Why Do We Believe What Our Generals Tell Us?


Prospective jurors in a trial requiring testimony from policemen are usually asked if they think law enforcement officers can be trusted more than other witnesses.  Accordingly, jurors who believe cops don’t lie are dismissed.  It could be argued that this notion of questioning one’s “automatic” integrity should apply to military officers as well, even those who graduated from prestigious service academies.

That whole military honor code deal has always seemed exaggerated.  Even if we ignore the numerous cheating scandals that, over the years, have plagued U.S. service academies (all of which adhere to rigorous honor codes), the most compelling reason for questioning the vaunted “moral rectitude” of these military colleges is the behavior of America’s officer corps during the Vietnam war.

While these men may not have cheated on exams as students, they certainly cheated once they became commissioned officers and began serving in the field.  During that dreadful war, America’s “best and brightest” habitually lied—they lied to their superiors, to their subordinates, to the media, and to the U.S. Congress.  A preponderance of those liars were ex-West Pointers. (“A cadet will not lie, cheat or steal, or tolerate those who do.”)

That’s why anyone old enough to remember Vietnam won’t be surprised at what happened to General David Petraeus (arguably the country’s most celebrated and ambitious 4-star general), who recently disgraced himself by being forced to resign as CIA Director after admitting to an extramarital affair.

To be fair, it’s possible this whole “marital infidelity” issue is a bit more complicated than it seems.  For instance, a husband engaged in an extramarital affair may actually have a mitigating story to share, one that would gain him sympathy.  Indeed, the man could have been trapped in a bleak, loveless marriage, and chose to remain in that hellish relationship purely out of loyalty.

But bad marriage or not, one thing is certain.  To avoid detection, an unfaithful husband is required to be a pretty good liar.  There’s no getting around it.  Because he’s living a “double life,” he’s required to lie to cover his tracks.  So, despite Petraeus’ reputation for integrity, his medals, his Princeton Ph.D.—despite his having been molded by West Point’s honor code—he has demonstrated that, if nothing else, he’s an accomplished liar.  Which makes you wonder what the whole point of that honor code was.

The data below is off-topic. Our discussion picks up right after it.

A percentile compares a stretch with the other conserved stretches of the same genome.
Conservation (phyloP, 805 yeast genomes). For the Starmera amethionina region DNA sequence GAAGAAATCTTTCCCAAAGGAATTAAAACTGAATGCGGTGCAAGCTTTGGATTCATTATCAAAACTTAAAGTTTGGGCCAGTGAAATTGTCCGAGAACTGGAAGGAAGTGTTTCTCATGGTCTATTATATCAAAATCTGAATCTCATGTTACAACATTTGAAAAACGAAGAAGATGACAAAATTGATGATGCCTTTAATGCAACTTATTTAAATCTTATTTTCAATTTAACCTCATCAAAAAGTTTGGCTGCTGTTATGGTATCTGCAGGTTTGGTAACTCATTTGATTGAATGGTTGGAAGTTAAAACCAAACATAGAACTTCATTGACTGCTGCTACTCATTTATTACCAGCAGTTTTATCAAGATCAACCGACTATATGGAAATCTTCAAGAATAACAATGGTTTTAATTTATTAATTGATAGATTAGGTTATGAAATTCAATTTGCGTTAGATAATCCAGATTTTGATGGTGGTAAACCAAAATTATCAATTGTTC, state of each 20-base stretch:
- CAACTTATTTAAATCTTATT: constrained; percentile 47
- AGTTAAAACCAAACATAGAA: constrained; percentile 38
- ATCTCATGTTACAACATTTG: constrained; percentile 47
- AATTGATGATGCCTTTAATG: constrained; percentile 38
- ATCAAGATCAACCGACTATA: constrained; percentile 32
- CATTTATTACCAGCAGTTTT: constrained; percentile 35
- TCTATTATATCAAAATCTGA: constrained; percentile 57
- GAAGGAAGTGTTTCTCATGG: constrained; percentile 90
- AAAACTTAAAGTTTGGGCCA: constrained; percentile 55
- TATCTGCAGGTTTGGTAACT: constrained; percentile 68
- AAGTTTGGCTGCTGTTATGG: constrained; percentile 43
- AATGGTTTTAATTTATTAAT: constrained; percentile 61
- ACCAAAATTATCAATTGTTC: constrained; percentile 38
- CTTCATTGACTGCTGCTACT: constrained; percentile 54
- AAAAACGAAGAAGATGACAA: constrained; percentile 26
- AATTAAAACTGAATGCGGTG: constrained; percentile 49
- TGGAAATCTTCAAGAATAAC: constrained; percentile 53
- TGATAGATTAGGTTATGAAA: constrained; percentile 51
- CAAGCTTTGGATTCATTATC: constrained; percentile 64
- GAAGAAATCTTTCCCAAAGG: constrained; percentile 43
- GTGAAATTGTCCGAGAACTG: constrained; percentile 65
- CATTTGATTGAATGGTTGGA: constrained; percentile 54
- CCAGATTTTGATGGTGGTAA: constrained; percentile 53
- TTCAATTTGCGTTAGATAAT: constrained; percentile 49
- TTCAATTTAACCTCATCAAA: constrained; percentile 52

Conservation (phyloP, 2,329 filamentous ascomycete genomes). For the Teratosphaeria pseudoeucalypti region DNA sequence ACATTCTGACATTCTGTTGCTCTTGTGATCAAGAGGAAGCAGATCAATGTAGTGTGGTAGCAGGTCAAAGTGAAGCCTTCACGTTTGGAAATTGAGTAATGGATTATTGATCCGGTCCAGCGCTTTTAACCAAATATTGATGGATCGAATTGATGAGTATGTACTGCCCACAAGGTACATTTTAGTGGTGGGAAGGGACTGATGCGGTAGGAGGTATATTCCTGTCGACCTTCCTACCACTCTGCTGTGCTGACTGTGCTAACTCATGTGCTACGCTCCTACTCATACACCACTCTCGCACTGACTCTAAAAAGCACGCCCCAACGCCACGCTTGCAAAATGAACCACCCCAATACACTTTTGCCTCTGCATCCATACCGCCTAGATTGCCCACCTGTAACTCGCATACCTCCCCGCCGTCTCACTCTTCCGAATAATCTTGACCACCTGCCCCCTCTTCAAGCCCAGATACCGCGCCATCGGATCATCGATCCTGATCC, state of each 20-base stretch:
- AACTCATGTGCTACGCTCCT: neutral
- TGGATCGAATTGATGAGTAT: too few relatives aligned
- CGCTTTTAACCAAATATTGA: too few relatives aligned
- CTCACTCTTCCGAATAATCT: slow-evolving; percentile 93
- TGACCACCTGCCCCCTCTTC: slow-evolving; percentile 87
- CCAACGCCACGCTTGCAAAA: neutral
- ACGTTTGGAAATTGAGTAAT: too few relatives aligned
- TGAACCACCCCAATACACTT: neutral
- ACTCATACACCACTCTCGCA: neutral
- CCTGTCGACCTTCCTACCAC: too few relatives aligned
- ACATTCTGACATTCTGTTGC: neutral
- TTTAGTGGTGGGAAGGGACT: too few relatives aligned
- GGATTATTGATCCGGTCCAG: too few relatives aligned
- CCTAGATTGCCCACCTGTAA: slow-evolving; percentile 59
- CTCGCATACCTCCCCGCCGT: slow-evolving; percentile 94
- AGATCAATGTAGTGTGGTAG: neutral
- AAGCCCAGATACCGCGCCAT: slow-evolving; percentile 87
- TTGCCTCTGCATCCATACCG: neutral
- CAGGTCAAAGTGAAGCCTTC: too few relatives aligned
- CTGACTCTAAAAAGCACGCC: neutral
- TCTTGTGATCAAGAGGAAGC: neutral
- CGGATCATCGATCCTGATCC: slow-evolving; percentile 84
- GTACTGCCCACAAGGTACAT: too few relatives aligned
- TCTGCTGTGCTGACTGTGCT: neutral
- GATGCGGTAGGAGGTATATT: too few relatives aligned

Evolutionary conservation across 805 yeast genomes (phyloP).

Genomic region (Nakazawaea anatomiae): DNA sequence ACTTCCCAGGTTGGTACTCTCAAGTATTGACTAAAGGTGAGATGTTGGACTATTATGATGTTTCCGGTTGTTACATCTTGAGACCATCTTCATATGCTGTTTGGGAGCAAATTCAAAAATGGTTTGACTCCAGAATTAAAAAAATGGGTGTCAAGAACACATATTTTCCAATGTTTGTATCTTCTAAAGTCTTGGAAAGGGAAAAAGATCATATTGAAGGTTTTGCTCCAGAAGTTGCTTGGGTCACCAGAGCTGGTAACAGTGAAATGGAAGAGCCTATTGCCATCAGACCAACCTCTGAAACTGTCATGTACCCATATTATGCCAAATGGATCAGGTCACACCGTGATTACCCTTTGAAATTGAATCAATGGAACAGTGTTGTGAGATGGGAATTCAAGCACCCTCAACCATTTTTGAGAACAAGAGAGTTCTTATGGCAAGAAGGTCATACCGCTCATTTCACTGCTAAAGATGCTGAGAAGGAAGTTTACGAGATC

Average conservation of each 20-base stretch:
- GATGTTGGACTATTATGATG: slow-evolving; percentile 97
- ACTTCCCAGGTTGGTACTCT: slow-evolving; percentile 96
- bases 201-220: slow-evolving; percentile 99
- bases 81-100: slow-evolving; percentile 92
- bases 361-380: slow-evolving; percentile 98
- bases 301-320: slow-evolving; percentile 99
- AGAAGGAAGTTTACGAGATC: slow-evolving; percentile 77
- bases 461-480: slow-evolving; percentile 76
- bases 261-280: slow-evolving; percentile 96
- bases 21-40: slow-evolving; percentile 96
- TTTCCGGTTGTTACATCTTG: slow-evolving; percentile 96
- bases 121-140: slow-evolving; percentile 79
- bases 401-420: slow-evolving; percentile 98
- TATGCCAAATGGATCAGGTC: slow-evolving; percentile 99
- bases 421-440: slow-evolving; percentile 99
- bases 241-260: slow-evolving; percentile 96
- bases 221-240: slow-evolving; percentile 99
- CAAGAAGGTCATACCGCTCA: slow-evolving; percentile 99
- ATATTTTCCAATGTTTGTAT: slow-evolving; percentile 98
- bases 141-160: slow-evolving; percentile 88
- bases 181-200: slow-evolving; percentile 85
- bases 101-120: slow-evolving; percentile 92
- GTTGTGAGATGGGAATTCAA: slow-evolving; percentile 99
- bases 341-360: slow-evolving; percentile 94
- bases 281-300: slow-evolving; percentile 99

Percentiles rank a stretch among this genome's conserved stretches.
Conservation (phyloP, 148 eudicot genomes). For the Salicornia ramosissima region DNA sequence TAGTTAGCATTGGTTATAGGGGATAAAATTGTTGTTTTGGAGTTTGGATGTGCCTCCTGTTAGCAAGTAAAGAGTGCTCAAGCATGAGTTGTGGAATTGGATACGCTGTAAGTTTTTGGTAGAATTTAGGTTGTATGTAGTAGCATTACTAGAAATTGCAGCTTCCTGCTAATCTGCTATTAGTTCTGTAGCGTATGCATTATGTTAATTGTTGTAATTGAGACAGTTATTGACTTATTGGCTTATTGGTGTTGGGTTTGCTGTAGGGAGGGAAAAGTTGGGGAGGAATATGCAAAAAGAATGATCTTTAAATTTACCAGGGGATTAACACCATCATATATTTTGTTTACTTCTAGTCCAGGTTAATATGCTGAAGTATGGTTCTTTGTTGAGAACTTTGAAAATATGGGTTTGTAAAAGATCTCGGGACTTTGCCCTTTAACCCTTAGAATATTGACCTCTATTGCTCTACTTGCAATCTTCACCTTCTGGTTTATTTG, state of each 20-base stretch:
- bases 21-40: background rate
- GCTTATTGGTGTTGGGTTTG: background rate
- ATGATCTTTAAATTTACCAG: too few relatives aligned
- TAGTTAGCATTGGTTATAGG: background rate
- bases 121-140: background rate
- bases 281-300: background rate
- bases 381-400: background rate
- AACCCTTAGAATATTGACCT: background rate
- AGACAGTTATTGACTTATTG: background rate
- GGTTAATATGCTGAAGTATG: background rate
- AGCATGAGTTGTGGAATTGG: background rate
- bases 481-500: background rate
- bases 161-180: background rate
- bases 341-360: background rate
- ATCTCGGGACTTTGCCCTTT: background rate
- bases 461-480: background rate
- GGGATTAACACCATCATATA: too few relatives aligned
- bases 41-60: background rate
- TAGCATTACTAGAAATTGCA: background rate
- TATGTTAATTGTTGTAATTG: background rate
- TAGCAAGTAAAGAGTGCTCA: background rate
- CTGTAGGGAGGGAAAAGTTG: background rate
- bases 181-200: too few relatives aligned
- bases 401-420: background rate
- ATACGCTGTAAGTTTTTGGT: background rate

During my tenure as a labor union rep I had occasion to mix socially and professionally with six management employees who were graduates of U.S. service academies.  There were three West Point grads (a plant manager, an asset leader, and a staff assistant), two Annapolis grads (an engineer, and a team leader), and an alumnus of the Air Force Academy (a plant manager).

If you didn’t already know that these people (five men, one woman) were products of service academies, you would never know they had military backgrounds, because their management style was more or less indistinguishable from that of managers with degrees from civilian universities.

As to their comparative truth-telling quotients, the service academy grads didn’t seem any more honest than the civilian grads.  In fact, during my tenure, the two plant managers who stood out as “most honest” were graduates of the University of Mississippi and the University of Tennessee, respectively, and the manager who stood out as “least honest” was that team leader from the Naval Academy, whom I will call “Fred.”

As nice as Fred was (and he was very congenial), he was such an extravagant and notorious liar, he’d become something of a legend among union officers.  Nobody—not the shop stewards, not the executive board—could trust him, which, as one might surmise, made his involvement in union-management relations untenable.  Fred was eventually forced to resign.